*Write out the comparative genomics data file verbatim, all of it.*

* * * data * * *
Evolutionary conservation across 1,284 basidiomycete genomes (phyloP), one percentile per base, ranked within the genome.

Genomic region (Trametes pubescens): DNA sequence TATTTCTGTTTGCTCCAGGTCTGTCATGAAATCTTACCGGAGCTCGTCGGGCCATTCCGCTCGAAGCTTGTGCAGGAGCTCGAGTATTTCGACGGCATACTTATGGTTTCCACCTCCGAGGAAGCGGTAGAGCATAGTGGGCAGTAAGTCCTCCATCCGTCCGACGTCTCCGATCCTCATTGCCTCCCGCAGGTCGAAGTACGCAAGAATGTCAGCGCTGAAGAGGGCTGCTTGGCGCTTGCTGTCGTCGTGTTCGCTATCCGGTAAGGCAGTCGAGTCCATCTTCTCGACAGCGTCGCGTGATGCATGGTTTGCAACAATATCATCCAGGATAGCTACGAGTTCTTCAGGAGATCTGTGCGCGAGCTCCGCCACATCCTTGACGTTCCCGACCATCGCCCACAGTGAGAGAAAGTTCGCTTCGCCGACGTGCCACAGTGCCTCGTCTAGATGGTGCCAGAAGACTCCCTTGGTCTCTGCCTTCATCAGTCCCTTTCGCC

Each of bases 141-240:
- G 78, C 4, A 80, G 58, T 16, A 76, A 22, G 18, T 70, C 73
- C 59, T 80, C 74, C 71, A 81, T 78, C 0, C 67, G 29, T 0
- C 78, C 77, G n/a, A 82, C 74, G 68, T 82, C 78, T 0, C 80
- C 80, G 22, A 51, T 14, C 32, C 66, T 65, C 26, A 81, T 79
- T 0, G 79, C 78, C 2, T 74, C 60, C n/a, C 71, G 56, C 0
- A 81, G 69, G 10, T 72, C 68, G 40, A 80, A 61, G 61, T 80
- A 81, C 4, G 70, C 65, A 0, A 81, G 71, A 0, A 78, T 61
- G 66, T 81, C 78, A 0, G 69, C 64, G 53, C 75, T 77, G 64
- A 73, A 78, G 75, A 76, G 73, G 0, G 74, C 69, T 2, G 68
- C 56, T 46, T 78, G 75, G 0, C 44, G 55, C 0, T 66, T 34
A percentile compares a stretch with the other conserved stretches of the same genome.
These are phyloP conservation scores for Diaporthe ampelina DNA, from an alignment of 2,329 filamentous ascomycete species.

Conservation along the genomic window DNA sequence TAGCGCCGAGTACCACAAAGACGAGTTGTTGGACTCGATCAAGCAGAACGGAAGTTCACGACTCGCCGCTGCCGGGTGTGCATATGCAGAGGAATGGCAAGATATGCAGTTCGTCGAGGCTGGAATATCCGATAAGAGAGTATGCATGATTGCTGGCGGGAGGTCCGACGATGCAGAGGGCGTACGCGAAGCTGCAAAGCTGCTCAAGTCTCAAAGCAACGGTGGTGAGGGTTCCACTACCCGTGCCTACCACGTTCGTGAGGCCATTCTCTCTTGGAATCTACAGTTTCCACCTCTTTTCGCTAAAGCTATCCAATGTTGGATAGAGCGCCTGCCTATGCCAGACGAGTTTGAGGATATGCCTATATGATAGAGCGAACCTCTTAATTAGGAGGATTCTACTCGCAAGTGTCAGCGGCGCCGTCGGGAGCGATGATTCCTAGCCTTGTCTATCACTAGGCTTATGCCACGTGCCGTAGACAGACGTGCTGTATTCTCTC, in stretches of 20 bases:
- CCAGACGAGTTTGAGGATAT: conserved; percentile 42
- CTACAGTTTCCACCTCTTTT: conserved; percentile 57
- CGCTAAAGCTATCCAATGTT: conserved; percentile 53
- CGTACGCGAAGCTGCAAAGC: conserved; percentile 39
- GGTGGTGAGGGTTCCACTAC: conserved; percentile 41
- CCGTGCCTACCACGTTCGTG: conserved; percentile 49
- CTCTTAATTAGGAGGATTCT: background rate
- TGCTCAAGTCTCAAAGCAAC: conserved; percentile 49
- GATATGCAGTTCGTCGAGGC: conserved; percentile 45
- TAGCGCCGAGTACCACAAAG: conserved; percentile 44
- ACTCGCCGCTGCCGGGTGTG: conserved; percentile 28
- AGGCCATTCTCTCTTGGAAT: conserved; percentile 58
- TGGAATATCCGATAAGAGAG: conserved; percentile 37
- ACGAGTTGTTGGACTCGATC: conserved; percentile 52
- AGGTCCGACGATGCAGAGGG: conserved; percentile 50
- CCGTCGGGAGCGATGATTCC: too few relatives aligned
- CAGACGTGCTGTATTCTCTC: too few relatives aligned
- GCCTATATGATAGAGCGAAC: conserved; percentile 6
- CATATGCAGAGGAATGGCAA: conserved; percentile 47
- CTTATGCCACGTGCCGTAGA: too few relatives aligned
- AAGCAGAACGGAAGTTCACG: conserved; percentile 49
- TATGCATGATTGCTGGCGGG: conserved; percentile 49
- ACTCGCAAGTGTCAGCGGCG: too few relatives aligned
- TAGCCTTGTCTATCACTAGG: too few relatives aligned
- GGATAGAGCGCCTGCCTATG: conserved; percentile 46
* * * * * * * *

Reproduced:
Evolutionary conservation across 1,284 basidiomycete genomes (phyloP), one percentile per base, ranked within the genome.

Genomic region (Trametes pubescens): DNA sequence TATTTCTGTTTGCTCCAGGTCTGTCATGAAATCTTACCGGAGCTCGTCGGGCCATTCCGCTCGAAGCTTGTGCAGGAGCTCGAGTATTTCGACGGCATACTTATGGTTTCCACCTCCGAGGAAGCGGTAGAGCATAGTGGGCAGTAAGTCCTCCATCCGTCCGACGTCTCCGATCCTCATTGCCTCCCGCAGGTCGAAGTACGCAAGAATGTCAGCGCTGAAGAGGGCTGCTTGGCGCTTGCTGTCGTCGTGTTCGCTATCCGGTAAGGCAGTCGAGTCCATCTTCTCGACAGCGTCGCGTGATGCATGGTTTGCAACAATATCATCCAGGATAGCTACGAGTTCTTCAGGAGATCTGTGCGCGAGCTCCGCCACATCCTTGACGTTCCCGACCATCGCCCACAGTGAGAGAAAGTTCGCTTCGCCGACGTGCCACAGTGCCTCGTCTAGATGGTGCCAGAAGACTCCCTTGGTCTCTGCCTTCATCAGTCCCTTTCGCC

Each of bases 141-240:
- G 78, C 4, A 80, G 58, T 16, A 76, A 22, G 18, T 70, C 73
- C 59, T 80, C 74, C 71, A 81, T 78, C 0, C 67, G 29, T 0
- C 78, C 77, G n/a, A 82, C 74, G 68, T 82, C 78, T 0, C 80
- C 80, G 22, A 51, T 14, C 32, C 66, T 65, C 26, A 81, T 79
- T 0, G 79, C 78, C 2, T 74, C 60, C n/a, C 71, G 56, C 0
- A 81, G 69, G 10, T 72, C 68, G 40, A 80, A 61, G 61, T 80
- A 81, C 4, G 70, C 65, A 0, A 81, G 71, A 0, A 78, T 61
- G 66, T 81, C 78, A 0, G 69, C 64, G 53, C 75, T 77, G 64
- A 73, A 78, G 75, A 76, G 73, G 0, G 74, C 69, T 2, G 68
- C 56, T 46, T 78, G 75, G 0, C 44, G 55, C 0, T 66, T 34
A percentile compares a stretch with the other conserved stretches of the same genome.
These are phyloP conservation scores for Diaporthe ampelina DNA, from an alignment of 2,329 filamentous ascomycete species.

Conservation along the genomic window DNA sequence TAGCGCCGAGTACCACAAAGACGAGTTGTTGGACTCGATCAAGCAGAACGGAAGTTCACGACTCGCCGCTGCCGGGTGTGCATATGCAGAGGAATGGCAAGATATGCAGTTCGTCGAGGCTGGAATATCCGATAAGAGAGTATGCATGATTGCTGGCGGGAGGTCCGACGATGCAGAGGGCGTACGCGAAGCTGCAAAGCTGCTCAAGTCTCAAAGCAACGGTGGTGAGGGTTCCACTACCCGTGCCTACCACGTTCGTGAGGCCATTCTCTCTTGGAATCTACAGTTTCCACCTCTTTTCGCTAAAGCTATCCAATGTTGGATAGAGCGCCTGCCTATGCCAGACGAGTTTGAGGATATGCCTATATGATAGAGCGAACCTCTTAATTAGGAGGATTCTACTCGCAAGTGTCAGCGGCGCCGTCGGGAGCGATGATTCCTAGCCTTGTCTATCACTAGGCTTATGCCACGTGCCGTAGACAGACGTGCTGTATTCTCTC, in stretches of 20 bases:
- CCAGACGAGTTTGAGGATAT: conserved; percentile 42
- CTACAGTTTCCACCTCTTTT: conserved; percentile 57
- CGCTAAAGCTATCCAATGTT: conserved; percentile 53
- CGTACGCGAAGCTGCAAAGC: conserved; percentile 39
- GGTGGTGAGGGTTCCACTAC: conserved; percentile 41
- CCGTGCCTACCACGTTCGTG: conserved; percentile 49
- CTCTTAATTAGGAGGATTCT: background rate
- TGCTCAAGTCTCAAAGCAAC: conserved; percentile 49
- GATATGCAGTTCGTCGAGGC: conserved; percentile 45
- TAGCGCCGAGTACCACAAAG: conserved; percentile 44
- ACTCGCCGCTGCCGGGTGTG: conserved; percentile 28
- AGGCCATTCTCTCTTGGAAT: conserved; percentile 58
- TGGAATATCCGATAAGAGAG: conserved; percentile 37
- ACGAGTTGTTGGACTCGATC: conserved; percentile 52
- AGGTCCGACGATGCAGAGGG: conserved; percentile 50
- CCGTCGGGAGCGATGATTCC: too few relatives aligned
- CAGACGTGCTGTATTCTCTC: too few relatives aligned
- GCCTATATGATAGAGCGAAC: conserved; percentile 6
- CATATGCAGAGGAATGGCAA: conserved; percentile 47
- CTTATGCCACGTGCCGTAGA: too few relatives aligned
- AAGCAGAACGGAAGTTCACG: conserved; percentile 49
- TATGCATGATTGCTGGCGGG: conserved; percentile 49
- ACTCGCAAGTGTCAGCGGCG: too few relatives aligned
- TAGCCTTGTCTATCACTAGG: too few relatives aligned
- GGATAGAGCGCCTGCCTATG: conserved; percentile 46